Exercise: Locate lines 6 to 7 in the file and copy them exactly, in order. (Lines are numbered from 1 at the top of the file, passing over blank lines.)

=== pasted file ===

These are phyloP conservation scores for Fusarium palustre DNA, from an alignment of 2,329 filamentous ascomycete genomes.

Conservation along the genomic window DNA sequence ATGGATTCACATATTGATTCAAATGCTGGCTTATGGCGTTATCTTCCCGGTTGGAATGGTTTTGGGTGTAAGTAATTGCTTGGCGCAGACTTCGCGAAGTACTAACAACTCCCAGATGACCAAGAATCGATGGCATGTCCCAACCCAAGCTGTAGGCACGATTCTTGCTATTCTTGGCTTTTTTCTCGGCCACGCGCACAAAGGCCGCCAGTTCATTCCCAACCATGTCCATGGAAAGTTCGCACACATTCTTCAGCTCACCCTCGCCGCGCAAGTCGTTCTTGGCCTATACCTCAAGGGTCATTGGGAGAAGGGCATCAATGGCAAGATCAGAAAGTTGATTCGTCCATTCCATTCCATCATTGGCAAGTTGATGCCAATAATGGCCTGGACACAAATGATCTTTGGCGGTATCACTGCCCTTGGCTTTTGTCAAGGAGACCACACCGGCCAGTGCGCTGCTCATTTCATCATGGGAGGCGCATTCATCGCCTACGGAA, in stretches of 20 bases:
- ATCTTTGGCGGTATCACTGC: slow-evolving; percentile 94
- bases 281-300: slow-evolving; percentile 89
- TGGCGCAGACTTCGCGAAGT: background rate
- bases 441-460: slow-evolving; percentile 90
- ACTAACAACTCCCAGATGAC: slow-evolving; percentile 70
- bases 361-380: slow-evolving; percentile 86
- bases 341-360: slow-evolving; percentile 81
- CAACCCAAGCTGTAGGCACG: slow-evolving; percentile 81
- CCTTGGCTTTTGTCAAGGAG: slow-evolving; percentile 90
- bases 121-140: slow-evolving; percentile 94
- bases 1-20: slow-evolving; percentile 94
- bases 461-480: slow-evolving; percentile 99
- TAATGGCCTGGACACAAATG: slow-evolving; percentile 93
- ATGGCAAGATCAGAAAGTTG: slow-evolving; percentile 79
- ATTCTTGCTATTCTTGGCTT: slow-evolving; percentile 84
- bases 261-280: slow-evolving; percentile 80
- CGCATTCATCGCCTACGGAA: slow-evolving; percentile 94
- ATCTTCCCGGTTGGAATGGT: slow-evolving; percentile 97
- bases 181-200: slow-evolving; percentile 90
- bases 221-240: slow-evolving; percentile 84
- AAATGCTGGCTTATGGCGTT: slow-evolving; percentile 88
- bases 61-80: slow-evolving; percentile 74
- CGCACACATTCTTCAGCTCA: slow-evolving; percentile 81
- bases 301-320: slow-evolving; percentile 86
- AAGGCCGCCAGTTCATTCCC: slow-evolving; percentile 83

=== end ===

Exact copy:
- bases 441-460: slow-evolving; percentile 90
- ACTAACAACTCCCAGATGAC: slow-evolving; percentile 70